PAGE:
Burlington-Based Band Swale Puts Out New Album With Witty Lyrics And Range Of Styles
Broadly speaking, the Burlington-based band Swale plays rock songs — though labeling their music that way is a little like filling a paint palette with just one color.
On their new record, There’s No One Here, the band dips into country-flecked ballads, straight-up rock, a tinge of punk and even ambient.
VPR spoke to Amanda Gustafson, who plays keys, and her husband Eric Olsen, who plays guitar, about the new album.
This transcript has been edited for clarity and brevity. Listen to the full audio above.
VPR: The last Swale album came about almost three years ago. What was it like making this record?
Gustafson: “We finished the last album, kind of like high-fived and said ‘OK … we need to start the next one.’ I know I started trying to write some new things."
Olsen: “What's different about this album is that we had the opportunity — we all like put the kids in camp, everyone took off a week and we did that classic eating meals in the studio … just all day and so … we had a batch of songs and then there's some songs that were not finished or not written at all that we wrote in the studio."
How do you balance being in a band together and raising a family?
Gustafson: “A friend asked me recently if we fight; we don't really fight and we never have. And I've been thinking about it and thinking about it, and the answer I came up with — and I haven't talked to you about this — I really feel heard in this relationship.
"As a woman in the world ... there's a lot of places where I am not heard, and my house is not one of those places. And the band is not one of those places." — Amanda Gustafson, Swale
“And as a woman in the world — woman of a certain amount of privilege for sure — but still, in the world, there's a lot of places where I am not heard, and my house is not one of those places. And the band is not one of those places.
“But I've observed a lot of creative relationships with women and men where the women are not heard. And so I'm incredibly grateful for that situation, and it's the reason we're still together and the reason that we produce what we do.”
There's a beautiful song on the album called ‘Wooden Heart.’ It's just lovely — it’s got a sort of country-feel, we hear a saxophonist as well.
Gustafson: “That's Kal Traver ... She's a Vermont musician — played for years, and still does, with Rubblebucket, but she has a new band called Kalbells ... They just released an album on NNA Tapes, which is a local label, that's phenomenal.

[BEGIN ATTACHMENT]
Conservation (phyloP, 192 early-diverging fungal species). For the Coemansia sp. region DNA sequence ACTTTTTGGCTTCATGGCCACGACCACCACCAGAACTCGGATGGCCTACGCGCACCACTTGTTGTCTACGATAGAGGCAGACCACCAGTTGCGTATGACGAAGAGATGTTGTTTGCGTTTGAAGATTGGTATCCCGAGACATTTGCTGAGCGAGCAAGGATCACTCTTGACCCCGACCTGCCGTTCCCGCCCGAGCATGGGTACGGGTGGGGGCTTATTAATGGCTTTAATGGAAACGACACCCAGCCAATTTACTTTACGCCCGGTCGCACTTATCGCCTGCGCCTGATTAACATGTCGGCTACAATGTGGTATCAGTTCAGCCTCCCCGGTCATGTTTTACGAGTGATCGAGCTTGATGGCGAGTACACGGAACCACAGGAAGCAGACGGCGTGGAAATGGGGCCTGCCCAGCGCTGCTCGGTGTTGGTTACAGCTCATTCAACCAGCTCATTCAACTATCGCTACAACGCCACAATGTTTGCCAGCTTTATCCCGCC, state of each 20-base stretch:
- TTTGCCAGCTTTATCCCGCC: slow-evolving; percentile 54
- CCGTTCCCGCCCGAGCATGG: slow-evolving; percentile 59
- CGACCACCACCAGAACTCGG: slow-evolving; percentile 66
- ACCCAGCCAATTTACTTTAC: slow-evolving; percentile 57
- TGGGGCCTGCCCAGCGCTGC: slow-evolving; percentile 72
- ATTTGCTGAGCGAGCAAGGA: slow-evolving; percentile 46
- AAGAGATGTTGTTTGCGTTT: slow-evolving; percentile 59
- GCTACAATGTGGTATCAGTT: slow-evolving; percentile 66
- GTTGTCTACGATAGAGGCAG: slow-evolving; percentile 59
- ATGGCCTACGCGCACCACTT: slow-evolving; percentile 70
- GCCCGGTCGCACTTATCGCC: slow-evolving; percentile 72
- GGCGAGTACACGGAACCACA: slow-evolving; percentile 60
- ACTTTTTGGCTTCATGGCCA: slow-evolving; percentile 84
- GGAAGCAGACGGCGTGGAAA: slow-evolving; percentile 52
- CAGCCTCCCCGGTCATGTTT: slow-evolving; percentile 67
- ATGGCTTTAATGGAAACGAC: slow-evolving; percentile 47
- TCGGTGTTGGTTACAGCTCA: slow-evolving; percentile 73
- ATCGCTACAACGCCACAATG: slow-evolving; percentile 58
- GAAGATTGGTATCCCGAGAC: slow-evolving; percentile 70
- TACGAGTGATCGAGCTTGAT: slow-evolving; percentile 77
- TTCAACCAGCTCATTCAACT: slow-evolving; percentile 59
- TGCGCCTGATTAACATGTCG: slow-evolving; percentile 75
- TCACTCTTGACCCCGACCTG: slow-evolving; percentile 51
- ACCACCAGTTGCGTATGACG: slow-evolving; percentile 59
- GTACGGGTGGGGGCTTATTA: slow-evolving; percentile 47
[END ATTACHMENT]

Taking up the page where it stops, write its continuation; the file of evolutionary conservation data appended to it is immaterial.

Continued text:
Olsen: “She was working with Ryan Power ... on the album that just came out, so she was in the studio and I was in there doing something with Ryan as well. And she just was like, ‘Hey, put on some slapback effect and I’m [going to] go in there and blow on this.'"
Swale has been playing together for 15 years. How have you seen the music scene in Vermont change?
Gustafson: “I think we are operating in a very special little bubble where we both do work that pays the bills, pays the insurance. Flexible. I mean ... I'm here today [because] I'm not working [because] it's summer, [because] I’m a teacher.
“But we have an incredibly supportive community — we have a vinyl pressing studio down the road, we have a producer like Ryan Power who is 15 minutes from our house and has all the equipment we need. You know like, I think that we're incredibly fortunate that we've been able to continue to make music that we want to and with more regularity.
“I guess I just don't want to take for granted the fact that the record that's sitting on the table, it didn't happen just because, like, we work harder than other people. We work really, really hard because we love it. But also there's a lot of stuff working in our favor, not the least of which is venues that support us and continue to book us, and people who come to see us, people that buy our album.”
Right now, Swale doesn’t tour the country — you stay pretty local. Is that the level you want to stay at?
Olsen: “I mean, if someone showed up and said ‘Hey, you don't have to work. Let's do this for a while," that might be ... But the fact that — "
Gustafson: “But at the end of the day, it would have to also be, like, in service of our family."
Gustafson: “Like, if I wasn't in this band and Eric had this exact band — and they were exactly where they were right now — they would absolutely be pursuing tours here and there, and I'd be home with the kids. But that's not our situation, so we do the thing that makes us feel fulfilled, and you know, we're there, we're there for our kids.”
"I think all of us also are really entrenched in our lives here in Vermont, as well. I think it would be hard to change that, but it is 100 percent, to me, gratifying and satisfying to be able to keep doing exactly what we're doing." — Eric Olsen, Swale
Olsen: “But I think all of us also are really entrenched in our lives here in Vermont, as well. I think it would be hard to change that, but it is 100 percent, to me, gratifying and satisfying to be able to keep doing exactly what we're doing.”
What are your favorite songs on There’s No One Here?
Olsen: “Like you say earlier, there's a lot of different kinds of things going on on the album. I mean, you bring up 'Wooden Heart.' That is special to me — it's the first Swale song we ever wrote. It's kind of one of the only ones we wrote together.”
Gustafson: "I think my favorite song is a song that we used to call ‘Be That Way,’ which is now on the record [as] ‘Every Last One Of Us.’ It's ... eight or nine minutes. There's a lot that happens over the course of those nine minutes with one of my favorite solos ever. I love that guitar solo that you do. I love it so much. When it drops — so good.”